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Tom Chaney: R754: Avenging Mountain Murder Cases

Of Writers and Their Books No. R754: First appeared 18 March 2007. Review of The Sheriffs' Murder Cases
The next earlier Tom Chaney column 7: Tom Chaney: R753: Review of book - Exiled

By Tom Chaney

Avenging Mountain Murder Cases

From time to time folks send me new books. Usually the culprit is an author or a publisher, sometimes a friend, thinking I might write a column and open up new green fields of sales.

Generally I don't.

Over the past two years and one hundred or more pieces, I have developed a philosophy about this space.

I try to write for myself as friend. Nothing is more damaging to a friendly relationship than to try to introduce someone you don't like to someone you care about. I have tried to say generally good things about the books I share. I don't want to waste my time or my friend's time with badly written books. Durned if I want to take along a smelly guest to another person's table for dinner!

But there are exceptions. I have just read a first book by a new Kentucky novelist which surprised me a right smart.

When I picked up The Sheriffs' Murder Cases by Justin Turner [Chestnut Hill Publishing, Louisville, 2006] I aimed to please a friend who sent it by reading a couple of pages then conveniently laying the book aside with excuses.

I could scarcely put the book down for sleep.

Turner, a retired professor of International Relations at Middle Tennessee State University and a native of Floyd County grabbed me by the heel and would not let go -- worse than a little fice dog.

This is the first of a projected trilogy set in the fictional county of Chinoe in the eastern Kentucky mountains. Jake Herald left the mountains for college at Valparaiso University and medical school at the University of Louisville. He left medical school one year early to fight in the Great War in Europe.

Herald returns, wounded, from the war to find that a bootlegger has murdered a young school teacher with whom he served in Europe.

Jake also finds that two sheriffs have been murdered. With his family connections, he secures appointment as a "temporary" sheriff for the express purpose of punishing his friend's killer. One of the characters says, "Anybody with a brain would have known better than to kill a friend of Jake Herald's."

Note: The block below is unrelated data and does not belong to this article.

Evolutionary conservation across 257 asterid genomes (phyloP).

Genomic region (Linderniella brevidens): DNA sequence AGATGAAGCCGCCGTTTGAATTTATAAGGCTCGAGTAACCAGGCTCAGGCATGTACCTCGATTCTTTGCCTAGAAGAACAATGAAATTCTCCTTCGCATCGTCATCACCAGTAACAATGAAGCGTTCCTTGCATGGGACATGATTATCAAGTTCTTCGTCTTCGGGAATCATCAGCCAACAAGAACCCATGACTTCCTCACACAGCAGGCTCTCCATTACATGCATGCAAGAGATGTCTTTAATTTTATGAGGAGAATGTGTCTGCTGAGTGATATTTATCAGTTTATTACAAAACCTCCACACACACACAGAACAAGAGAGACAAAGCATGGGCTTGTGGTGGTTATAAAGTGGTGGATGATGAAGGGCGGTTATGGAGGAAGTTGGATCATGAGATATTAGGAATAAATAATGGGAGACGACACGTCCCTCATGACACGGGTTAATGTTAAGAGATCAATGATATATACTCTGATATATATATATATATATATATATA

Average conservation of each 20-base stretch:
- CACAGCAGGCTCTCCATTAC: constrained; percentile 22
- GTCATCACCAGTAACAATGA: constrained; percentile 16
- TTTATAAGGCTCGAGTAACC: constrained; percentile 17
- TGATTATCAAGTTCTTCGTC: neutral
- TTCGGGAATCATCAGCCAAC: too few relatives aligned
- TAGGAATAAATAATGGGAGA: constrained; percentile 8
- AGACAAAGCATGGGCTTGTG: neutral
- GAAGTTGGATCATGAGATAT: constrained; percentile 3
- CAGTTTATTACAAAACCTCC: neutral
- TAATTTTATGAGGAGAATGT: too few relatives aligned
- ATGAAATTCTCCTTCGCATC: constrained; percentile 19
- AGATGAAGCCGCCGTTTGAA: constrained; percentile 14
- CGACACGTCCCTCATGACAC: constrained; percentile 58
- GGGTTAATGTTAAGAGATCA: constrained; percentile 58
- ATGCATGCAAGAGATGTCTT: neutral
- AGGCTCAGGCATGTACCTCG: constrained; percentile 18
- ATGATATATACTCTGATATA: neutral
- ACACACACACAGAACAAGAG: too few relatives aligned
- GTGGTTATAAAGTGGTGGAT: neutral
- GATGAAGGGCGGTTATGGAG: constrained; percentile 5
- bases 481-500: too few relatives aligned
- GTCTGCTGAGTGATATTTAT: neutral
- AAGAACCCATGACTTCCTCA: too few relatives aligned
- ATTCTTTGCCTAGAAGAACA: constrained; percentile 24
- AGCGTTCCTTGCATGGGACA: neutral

His wily mountain skills honed by the war, Jake brings a measure of justice to the county and continues as sheriff. The voice of the novel is a much older Jake who has remained as high sheriff or deputy sheriff for twenty-five years.

In some circles it is fashionable to criticize an author as being a local colorist. But it is not the use of local color that should be criticized; it is the skill with which a writer manipulates language, character, plot, and setting. When I am confronted with a new regional writer, my antenna goes up for one-dimensional characters speaking a terrible dialect in a cloying countryside.

Not so with Mr. Turner.

He recognizes the unique vocabulary of his setting and provides discrete aids to the reader to make sense out of unfamiliar terms.

Turner also has a facility for setting and for movement through that setting which makes visualization of the mountainous county quite vivid with none of the cloying vagueness which many a lesser writer attempts to inflict upon the reader.

Sure, there are flaws. The plot depends on timing which is a little too precise. Train schedules work almost too well. Sometimes the county seems as big as all of Texas. But these blemishes don't mar the total picture.

The characters are interesting -- even the mean ones. The language is elegant.

I therefore will issue a return invitation to Justin Turner. I reckon he'd be good company for any friend's table.

Tom Chaney can be found telling stories, planning his next meal, and occasionally selling books at
Box 73/111 Water Street
Horse Cave, Kentucky 42749
Email: Tom Chaney

This story was posted on 2012-03-18 06:15:43
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